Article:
If you have a diverse client base you should consider dividing your book into segments. Segmentation can help you to improve the efficiency of your practice, enhance client satisfaction and build a more profitable business.

Most advisors already do some form of segmentation, but do not implement a formal process, says Ahad Ali, market analyst with Octane Capital Inc. in Toronto. The most common form of informal segmentation involves ranking clients by account size, from largest to smallest, to determine the level of service each client will receive.

“If done correctly,” Ali says, “segmentation can allow you to implement a structured process that simplifies your operations.”

Here are five segmentation strategies to consider:

1. Sort clients by size
Rank clients by account size. This will allow you to determine your typical “A,” “B” and “C” clients. Krystian Urbanski, vice president with HAHN Investment Stewards & Co. Inc. in Toronto, suggests that you also have a special category of clients based on “potential,” which might include young professionals who have the ability to grow their assets.

2. Rank clients by revenue
Per-client revenue is a key aspect of segmentation, according to Ali. “This measure allows you to determine the relative importance of clients to your practice,” he says.

It may seem logical that larger clients will generate the most revenue. But that is not always the case because larger clients have the ability to negotiate their fees.

Some clients might also generate revenue indirectly through referrals.

3. Segment clients by profitability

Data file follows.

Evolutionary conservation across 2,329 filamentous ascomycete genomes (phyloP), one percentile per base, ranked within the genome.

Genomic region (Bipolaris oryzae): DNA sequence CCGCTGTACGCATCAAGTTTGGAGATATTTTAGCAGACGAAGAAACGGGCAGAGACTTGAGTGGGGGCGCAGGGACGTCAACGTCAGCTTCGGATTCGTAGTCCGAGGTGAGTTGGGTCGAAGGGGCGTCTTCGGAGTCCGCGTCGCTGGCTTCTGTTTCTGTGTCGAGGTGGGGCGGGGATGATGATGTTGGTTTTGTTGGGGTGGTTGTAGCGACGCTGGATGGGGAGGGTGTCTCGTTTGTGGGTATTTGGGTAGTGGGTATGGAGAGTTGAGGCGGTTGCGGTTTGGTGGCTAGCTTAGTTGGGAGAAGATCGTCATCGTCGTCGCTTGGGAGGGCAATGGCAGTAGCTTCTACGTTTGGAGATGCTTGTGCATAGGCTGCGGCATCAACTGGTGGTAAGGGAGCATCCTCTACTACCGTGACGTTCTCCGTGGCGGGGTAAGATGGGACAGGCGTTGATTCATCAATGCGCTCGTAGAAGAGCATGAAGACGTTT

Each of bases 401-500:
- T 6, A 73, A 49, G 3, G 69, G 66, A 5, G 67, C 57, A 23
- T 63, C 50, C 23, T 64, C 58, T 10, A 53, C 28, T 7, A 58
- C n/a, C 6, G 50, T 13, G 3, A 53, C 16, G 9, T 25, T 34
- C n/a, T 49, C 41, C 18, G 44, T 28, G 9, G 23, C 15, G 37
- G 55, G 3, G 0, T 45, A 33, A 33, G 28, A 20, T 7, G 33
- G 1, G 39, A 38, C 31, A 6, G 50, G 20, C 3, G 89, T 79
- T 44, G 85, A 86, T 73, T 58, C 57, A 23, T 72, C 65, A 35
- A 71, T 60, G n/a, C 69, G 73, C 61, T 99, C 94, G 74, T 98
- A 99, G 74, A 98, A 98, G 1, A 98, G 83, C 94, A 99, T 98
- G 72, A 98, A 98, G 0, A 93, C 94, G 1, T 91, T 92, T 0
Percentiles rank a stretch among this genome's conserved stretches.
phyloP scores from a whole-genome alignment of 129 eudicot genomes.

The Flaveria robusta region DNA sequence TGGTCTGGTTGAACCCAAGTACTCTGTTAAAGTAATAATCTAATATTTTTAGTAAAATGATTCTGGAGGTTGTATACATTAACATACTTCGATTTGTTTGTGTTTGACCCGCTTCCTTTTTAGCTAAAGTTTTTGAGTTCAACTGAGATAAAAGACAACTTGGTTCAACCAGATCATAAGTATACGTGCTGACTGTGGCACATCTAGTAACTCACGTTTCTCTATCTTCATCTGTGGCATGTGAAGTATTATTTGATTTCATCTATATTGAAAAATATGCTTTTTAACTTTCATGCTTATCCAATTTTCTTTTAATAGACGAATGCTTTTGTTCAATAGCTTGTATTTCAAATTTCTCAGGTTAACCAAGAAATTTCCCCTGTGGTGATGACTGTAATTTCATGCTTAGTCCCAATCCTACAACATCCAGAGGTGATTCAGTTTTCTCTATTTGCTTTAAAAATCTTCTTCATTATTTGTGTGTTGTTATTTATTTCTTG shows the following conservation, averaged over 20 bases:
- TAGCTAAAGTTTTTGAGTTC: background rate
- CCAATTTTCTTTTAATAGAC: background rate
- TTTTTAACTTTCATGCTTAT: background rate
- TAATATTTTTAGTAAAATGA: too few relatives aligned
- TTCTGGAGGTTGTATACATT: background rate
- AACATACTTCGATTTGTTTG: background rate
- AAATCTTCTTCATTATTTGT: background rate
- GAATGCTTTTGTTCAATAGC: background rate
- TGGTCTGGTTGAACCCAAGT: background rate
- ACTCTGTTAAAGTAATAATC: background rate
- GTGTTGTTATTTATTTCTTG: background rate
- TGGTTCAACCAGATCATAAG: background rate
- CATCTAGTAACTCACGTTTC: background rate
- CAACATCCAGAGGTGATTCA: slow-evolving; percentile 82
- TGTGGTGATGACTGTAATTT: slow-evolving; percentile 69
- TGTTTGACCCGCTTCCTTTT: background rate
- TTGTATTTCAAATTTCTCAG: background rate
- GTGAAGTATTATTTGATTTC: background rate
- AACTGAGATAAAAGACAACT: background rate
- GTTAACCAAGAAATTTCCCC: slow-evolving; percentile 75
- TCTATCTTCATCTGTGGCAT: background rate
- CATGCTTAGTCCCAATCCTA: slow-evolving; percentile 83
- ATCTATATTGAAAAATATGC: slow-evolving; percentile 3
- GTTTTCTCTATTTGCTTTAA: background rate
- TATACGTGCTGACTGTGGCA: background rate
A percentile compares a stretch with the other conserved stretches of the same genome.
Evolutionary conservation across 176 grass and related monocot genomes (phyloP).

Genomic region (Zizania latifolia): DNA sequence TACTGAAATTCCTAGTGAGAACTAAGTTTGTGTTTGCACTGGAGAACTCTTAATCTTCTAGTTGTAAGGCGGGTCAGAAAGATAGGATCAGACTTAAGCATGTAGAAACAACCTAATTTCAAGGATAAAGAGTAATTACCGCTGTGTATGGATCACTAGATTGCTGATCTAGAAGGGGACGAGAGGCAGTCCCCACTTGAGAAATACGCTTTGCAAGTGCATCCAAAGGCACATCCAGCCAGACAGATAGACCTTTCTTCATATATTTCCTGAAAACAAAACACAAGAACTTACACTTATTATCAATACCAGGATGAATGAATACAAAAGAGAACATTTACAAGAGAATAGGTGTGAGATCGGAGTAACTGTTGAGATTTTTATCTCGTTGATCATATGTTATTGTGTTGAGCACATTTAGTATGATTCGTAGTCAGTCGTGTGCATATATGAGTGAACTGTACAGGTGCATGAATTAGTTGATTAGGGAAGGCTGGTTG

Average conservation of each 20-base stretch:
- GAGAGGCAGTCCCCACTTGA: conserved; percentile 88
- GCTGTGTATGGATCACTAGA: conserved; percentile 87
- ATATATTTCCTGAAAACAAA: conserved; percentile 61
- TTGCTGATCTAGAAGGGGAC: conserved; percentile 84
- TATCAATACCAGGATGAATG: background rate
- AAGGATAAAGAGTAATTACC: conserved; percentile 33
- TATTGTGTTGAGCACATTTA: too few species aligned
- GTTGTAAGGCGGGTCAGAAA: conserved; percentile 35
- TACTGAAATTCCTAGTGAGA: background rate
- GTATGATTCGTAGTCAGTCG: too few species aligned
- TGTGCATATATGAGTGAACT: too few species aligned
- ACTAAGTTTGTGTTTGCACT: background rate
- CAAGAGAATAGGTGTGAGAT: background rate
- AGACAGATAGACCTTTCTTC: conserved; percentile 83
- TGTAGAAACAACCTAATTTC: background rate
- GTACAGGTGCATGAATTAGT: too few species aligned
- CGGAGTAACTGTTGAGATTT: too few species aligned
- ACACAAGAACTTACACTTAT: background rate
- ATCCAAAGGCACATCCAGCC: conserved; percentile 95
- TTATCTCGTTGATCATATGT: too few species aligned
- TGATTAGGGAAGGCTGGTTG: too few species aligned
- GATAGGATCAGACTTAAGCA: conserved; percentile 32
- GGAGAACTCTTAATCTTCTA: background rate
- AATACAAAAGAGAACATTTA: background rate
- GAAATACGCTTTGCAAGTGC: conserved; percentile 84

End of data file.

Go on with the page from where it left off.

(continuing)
Segmenting clients by profitability can be useful, Urbanski says, but determining the profitability of each client can be difficult. Expenses can vary from client to client and you have to assess the cost of time you spend with your clients.

Ali suggests that a method of estimating profitability. Profitability, he says, is a function of revenue generated from each client, less fixed and variable costs associated with maintaining that client. Fixed costs, he says, can be determined by dividing total fixed expenses of your practice by your total number of clients.

4. Segment clients by level of service
Build a matrix of services you offer that identifies the frequency and level of services you offer and which team member is responsible for delivery of those services.

This type of matrix is based on the “value” of clients to your practice and is associated with your “A,” “B,” and “C” clients. For example, you might decide to meet with “A” clients four times a year and with “C” clients once a year.

This arrangement will allow you to “streamline your practice and make it more efficient,” Urbanski says. It will also help you to establish a process to ensure that you meet client expectations while facilitating efficient allocation of your resources.

5. Sort by product requirements
If your client base comprises of a range of clients, Urbanski says, you can segment clients based on the complexity of their product and service requirements. For example, the needs of a high net-worth client who may require services such as discretionary portfolio management and estate planning will be different from those of the typical retail investor who simply invests in mutual funds.